This post will simply be a presentation of the Danish Meteorological Institutes arctic maps, with the most recent at the the top. I find that simply by scanning the maps one is able to create a sort of mental animation of what is occurring at the Pole, in terms of temperatures and weather.
During the winter one is wise to keep an eye cocked to the north, and to be aware when the arctic is discharging in your direction. As a very general rule, when the Pole is importing air to your north you are more liable to get a thaw, and when it is exporting air to your north you are more liable to get a freeze.
There are of course subtleties that make that rule look foolish. Part of the fun is noting what can divert the cold air, or retard it. However one thing I have noted is that as soon as the air starts to bulge south to your north, when the actual arctic air is still thousands of miles away, there can be a change in your local weather. I haven’t a clue why it happens; perhaps it is like the skin on one side of a balloon expanding when you compress the opposite side.
The corriallis forse can curve the cold air from a north-to-south vector to an east-west-vector, or a lifting gale can sweep an entire air mass that was headed your way to the east. Also lighter winds can have the air-mass slow and pause and build over the snow covered tundra, with the chill at its center increasingly cold and ominous, before it charges down to get you, or is inhaled back north by the Pole.
Until they freeze over, any body of open water will have a warming effect on an air mass, but as the winter passes and lakes and Bays and seas freeze over the north is increasingly able to generate cold, (or to lose heat.) This ability tends to peak in early February, but still occurs after the sun first peeks over the polar horizon in late March. Temperatures well below the freezing point of salt water persist through April, and the actual thaw never begins before late May.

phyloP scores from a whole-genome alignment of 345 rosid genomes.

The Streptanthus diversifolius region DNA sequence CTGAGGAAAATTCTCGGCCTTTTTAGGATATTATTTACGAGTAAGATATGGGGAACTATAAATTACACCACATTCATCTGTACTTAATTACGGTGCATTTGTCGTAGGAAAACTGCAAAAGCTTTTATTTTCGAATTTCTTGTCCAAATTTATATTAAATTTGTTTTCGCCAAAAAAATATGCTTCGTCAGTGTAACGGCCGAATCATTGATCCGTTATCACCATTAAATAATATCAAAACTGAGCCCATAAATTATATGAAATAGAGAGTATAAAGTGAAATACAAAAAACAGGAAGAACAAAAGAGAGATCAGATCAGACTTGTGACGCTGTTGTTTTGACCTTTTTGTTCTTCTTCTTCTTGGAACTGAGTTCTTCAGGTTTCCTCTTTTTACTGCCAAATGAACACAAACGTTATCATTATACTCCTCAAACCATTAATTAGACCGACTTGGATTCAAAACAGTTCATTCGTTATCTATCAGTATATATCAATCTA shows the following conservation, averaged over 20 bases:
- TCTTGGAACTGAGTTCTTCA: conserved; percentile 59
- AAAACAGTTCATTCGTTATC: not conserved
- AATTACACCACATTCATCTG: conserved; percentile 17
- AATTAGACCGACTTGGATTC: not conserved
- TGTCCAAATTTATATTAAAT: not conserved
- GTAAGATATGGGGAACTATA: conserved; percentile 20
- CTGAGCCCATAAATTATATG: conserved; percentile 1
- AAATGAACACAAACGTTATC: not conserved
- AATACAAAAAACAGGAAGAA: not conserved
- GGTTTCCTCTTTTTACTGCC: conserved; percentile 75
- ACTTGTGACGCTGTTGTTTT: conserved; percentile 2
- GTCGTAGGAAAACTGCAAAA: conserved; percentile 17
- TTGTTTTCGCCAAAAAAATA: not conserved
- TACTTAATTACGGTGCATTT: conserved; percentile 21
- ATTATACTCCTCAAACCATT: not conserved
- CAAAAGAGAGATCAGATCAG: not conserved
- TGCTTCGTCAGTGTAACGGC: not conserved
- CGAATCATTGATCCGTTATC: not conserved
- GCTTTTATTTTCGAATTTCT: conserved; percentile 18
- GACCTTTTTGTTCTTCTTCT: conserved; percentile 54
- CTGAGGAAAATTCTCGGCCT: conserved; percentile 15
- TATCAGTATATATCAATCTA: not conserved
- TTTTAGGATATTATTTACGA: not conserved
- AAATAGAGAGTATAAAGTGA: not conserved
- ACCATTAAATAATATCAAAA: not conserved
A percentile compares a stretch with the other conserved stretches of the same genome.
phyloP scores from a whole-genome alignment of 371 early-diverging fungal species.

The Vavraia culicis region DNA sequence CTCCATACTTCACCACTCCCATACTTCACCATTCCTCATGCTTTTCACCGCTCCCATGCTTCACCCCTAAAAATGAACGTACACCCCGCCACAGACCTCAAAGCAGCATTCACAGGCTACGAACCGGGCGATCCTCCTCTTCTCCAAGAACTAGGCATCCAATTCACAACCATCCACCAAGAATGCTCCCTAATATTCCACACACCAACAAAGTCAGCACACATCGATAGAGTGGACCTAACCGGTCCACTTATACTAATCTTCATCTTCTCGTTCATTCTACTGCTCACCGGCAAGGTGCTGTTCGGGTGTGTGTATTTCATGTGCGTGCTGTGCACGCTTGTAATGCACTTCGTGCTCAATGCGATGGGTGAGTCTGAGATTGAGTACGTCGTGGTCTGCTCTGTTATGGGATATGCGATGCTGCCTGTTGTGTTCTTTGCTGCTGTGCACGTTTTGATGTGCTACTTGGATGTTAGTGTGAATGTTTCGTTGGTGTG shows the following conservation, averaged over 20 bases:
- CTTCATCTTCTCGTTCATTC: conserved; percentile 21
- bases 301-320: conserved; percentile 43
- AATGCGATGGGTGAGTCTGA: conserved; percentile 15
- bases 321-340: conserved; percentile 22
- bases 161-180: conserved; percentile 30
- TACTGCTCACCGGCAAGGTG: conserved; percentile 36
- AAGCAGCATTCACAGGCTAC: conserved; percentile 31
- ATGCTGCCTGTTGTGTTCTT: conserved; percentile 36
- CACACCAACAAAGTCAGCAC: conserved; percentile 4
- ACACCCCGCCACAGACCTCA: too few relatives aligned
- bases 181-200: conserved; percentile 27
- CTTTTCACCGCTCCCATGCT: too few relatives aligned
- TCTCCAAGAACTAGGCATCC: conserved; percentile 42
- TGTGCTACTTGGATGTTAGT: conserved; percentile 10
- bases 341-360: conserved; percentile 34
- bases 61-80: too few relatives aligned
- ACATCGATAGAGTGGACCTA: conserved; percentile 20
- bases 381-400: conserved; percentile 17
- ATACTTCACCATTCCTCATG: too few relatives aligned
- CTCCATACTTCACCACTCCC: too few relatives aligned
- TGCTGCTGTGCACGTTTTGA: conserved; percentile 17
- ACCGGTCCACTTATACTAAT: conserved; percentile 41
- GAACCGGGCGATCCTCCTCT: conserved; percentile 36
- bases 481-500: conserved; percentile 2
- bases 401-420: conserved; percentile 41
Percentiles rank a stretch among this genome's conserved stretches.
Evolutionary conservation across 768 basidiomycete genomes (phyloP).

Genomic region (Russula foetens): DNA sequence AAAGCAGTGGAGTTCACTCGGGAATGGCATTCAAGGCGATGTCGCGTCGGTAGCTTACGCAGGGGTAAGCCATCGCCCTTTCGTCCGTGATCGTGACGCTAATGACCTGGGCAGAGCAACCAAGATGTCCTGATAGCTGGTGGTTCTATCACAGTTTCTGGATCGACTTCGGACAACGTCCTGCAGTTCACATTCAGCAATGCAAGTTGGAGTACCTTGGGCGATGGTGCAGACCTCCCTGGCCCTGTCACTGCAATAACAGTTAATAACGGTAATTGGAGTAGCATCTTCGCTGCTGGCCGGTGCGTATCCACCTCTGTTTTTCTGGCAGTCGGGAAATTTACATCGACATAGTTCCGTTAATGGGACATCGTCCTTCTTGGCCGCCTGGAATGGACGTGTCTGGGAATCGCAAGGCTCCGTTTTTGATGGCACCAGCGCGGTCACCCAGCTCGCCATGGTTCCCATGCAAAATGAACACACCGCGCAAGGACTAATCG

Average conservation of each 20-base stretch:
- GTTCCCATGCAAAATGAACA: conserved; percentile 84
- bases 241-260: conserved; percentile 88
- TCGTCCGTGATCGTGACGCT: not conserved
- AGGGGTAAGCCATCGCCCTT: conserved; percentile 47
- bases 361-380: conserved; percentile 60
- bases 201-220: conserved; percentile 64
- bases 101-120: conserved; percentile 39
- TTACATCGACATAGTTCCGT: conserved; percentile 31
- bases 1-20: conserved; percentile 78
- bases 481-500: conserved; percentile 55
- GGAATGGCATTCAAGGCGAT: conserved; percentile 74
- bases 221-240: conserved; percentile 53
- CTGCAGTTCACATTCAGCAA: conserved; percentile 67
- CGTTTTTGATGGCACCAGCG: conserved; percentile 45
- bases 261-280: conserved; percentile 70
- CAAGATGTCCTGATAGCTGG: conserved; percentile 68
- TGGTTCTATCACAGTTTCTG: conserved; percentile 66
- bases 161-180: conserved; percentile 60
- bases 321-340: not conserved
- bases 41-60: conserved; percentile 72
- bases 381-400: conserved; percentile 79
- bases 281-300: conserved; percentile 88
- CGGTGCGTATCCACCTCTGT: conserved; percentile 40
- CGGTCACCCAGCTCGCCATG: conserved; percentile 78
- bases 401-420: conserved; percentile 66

I like the DMI maps because they are simple, but it is important to remember winds do not always obey isobars. Once in a while it pays to check out more detailed arctic maps, especially in the case of an arctic snow. The best maps can be had for the price of a cup of coffee each day at the http://www.weatherbell.com/ “premium site.” Dr. Ryan Maue produces maps that show the runs of various modles in 3 hour increments, and if you look at the “initial” map you can get an idea of where the winds are strong and where they are aiming.
Also, of you are in a hurry and don’t mind maps that often mislabel highs as lows and lows as highs, you can check out http://www.weather-forecast.com/maps/Arctic?over=pressure_arrows&symbols=none&type=wind.
It is important to watch Siberia, as it creates the coldest air in the dead of winter. I get nervous when that air becomes a “cross-polar-flow” heading my way.
I am just going to post the maps here. I no longer have the time or energy to name storms and marvel over their doings. Hopefully I’ll find time to post every week or two about that the Pole is doing, but it won’t be in this post. This post will simply archive maps, and allow one to observe. (I will continue to observe, even if it is in silence.)
Once again, the most recent maps will be on the top, and the oldest maps on the bottom.
(ONE DAY GAP)
(FIFTEEN DAY GAP)